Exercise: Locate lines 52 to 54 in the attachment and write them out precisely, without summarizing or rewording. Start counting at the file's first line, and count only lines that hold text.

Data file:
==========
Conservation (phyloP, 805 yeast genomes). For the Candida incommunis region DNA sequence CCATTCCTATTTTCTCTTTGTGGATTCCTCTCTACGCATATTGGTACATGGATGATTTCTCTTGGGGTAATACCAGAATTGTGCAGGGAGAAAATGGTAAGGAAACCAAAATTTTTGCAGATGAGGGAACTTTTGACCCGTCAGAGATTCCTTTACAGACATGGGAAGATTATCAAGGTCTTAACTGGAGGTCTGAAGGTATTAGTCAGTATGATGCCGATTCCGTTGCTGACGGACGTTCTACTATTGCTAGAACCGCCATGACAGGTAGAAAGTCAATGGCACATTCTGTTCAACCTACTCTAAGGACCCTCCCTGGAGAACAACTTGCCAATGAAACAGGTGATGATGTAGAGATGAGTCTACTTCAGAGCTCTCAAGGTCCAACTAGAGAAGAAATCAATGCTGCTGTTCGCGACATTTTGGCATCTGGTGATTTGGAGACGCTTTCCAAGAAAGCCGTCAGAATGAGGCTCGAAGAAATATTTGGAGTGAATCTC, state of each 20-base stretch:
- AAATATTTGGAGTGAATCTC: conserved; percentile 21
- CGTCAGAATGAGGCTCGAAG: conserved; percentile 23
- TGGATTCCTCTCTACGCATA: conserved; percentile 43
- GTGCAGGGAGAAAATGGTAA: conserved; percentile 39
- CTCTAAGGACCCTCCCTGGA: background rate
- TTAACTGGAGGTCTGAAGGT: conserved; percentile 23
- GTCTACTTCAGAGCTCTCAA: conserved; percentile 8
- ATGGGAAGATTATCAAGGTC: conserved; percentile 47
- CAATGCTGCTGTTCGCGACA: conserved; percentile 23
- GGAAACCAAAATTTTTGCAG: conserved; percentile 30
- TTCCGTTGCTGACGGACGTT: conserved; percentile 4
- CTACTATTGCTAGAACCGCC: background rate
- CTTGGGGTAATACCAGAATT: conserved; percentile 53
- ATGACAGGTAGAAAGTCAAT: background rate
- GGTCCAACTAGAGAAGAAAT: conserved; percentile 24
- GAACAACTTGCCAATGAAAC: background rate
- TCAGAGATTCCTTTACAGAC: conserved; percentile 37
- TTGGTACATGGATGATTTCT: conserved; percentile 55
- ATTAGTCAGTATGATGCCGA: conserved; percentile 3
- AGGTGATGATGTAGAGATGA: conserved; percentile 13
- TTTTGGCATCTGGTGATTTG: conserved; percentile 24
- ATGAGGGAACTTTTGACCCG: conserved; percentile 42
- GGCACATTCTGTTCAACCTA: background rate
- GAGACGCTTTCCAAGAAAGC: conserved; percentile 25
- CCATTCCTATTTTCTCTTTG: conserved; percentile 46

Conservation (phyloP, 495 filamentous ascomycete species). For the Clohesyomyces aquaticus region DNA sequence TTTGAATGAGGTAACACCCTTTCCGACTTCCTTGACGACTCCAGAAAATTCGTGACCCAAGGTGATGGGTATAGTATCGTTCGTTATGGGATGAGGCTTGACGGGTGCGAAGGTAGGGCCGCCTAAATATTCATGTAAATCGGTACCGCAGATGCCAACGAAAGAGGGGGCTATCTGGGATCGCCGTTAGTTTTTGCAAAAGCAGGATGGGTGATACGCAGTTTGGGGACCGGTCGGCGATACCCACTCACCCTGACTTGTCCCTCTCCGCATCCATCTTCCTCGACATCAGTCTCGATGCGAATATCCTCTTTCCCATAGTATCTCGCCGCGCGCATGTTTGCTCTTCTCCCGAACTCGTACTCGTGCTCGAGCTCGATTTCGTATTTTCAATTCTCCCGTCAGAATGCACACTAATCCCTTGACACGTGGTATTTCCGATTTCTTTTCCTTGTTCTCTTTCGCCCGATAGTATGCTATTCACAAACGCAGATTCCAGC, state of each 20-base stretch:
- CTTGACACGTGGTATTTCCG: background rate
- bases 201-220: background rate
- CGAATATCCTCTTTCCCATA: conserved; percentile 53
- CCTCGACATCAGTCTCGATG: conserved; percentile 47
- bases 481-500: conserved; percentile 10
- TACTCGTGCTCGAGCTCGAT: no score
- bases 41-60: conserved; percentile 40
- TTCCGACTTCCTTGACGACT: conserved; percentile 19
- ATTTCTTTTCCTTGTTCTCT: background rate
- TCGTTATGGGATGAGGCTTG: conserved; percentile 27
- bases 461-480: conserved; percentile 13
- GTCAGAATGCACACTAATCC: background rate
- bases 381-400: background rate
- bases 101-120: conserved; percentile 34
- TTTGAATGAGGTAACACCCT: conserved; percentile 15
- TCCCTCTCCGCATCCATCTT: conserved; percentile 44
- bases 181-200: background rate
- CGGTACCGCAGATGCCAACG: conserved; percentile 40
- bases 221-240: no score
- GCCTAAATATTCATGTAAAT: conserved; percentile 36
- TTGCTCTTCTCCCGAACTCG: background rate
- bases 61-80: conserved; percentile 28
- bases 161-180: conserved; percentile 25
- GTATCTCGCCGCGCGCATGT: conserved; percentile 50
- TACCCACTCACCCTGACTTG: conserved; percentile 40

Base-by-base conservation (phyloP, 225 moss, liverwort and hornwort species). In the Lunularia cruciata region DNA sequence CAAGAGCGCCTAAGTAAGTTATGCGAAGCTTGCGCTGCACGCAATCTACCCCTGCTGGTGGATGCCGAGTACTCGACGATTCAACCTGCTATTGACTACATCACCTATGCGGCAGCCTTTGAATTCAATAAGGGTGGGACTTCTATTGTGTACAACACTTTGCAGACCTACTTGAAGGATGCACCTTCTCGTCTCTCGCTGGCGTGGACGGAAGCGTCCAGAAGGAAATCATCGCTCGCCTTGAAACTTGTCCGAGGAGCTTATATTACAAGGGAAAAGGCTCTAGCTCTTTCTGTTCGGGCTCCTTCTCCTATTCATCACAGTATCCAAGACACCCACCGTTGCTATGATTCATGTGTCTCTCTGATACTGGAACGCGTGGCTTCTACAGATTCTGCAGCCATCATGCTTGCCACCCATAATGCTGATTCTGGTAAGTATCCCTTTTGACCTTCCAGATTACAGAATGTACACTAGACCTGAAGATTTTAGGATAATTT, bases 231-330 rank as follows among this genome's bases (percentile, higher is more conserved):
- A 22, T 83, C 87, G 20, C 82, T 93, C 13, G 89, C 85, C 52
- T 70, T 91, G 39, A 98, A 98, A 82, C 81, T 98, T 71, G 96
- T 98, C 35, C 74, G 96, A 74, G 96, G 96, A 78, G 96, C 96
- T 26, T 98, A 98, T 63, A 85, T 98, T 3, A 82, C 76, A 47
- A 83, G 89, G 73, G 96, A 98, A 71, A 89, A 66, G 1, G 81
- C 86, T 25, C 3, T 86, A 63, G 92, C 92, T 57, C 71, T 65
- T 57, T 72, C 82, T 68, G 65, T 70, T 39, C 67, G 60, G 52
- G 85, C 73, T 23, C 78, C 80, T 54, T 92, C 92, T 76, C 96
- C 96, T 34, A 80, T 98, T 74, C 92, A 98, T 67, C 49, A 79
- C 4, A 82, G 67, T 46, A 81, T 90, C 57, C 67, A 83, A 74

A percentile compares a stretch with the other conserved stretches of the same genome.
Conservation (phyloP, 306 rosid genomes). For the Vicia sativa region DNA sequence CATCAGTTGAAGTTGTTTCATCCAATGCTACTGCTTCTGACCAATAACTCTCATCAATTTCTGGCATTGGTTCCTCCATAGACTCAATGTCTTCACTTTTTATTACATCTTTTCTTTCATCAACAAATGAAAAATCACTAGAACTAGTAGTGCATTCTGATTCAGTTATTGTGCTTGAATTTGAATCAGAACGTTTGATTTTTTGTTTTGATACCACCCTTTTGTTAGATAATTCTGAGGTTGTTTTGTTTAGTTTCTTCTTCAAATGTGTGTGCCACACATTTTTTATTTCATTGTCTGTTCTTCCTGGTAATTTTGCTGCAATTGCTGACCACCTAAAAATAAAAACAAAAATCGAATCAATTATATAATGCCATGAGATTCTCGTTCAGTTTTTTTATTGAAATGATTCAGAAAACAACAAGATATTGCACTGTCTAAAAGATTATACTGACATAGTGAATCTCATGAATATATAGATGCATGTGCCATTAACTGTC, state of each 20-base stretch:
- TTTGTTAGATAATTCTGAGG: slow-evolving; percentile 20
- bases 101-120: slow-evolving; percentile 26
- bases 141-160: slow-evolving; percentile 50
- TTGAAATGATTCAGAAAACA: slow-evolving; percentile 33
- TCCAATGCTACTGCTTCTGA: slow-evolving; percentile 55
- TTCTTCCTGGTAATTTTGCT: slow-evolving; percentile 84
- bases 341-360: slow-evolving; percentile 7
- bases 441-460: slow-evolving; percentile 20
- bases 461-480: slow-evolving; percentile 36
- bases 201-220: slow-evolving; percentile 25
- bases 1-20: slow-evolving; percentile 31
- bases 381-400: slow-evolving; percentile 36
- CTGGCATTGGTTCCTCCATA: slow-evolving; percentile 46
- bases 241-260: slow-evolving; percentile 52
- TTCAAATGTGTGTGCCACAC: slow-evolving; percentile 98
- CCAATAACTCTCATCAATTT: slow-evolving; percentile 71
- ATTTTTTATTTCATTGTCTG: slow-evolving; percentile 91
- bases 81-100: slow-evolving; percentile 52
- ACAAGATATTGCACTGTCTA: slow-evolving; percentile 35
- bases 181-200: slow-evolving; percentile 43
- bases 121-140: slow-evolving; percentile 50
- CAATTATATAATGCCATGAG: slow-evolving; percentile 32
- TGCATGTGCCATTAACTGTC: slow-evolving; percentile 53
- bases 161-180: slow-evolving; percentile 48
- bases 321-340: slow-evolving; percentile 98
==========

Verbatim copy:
- TACCCACTCACCCTGACTTG: conserved; percentile 40

Base-by-base conservation (phyloP, 225 moss, liverwort and hornwort species). In the Lunularia cruciata region DNA sequence CAAGAGCGCCTAAGTAAGTTATGCGAAGCTTGCGCTGCACGCAATCTACCCCTGCTGGTGGATGCCGAGTACTCGACGATTCAACCTGCTATTGACTACATCACCTATGCGGCAGCCTTTGAATTCAATAAGGGTGGGACTTCTATTGTGTACAACACTTTGCAGACCTACTTGAAGGATGCACCTTCTCGTCTCTCGCTGGCGTGGACGGAAGCGTCCAGAAGGAAATCATCGCTCGCCTTGAAACTTGTCCGAGGAGCTTATATTACAAGGGAAAAGGCTCTAGCTCTTTCTGTTCGGGCTCCTTCTCCTATTCATCACAGTATCCAAGACACCCACCGTTGCTATGATTCATGTGTCTCTCTGATACTGGAACGCGTGGCTTCTACAGATTCTGCAGCCATCATGCTTGCCACCCATAATGCTGATTCTGGTAAGTATCCCTTTTGACCTTCCAGATTACAGAATGTACACTAGACCTGAAGATTTTAGGATAATTT, bases 231-330 rank as follows among this genome's bases (percentile, higher is more conserved):
- A 22, T 83, C 87, G 20, C 82, T 93, C 13, G 89, C 85, C 52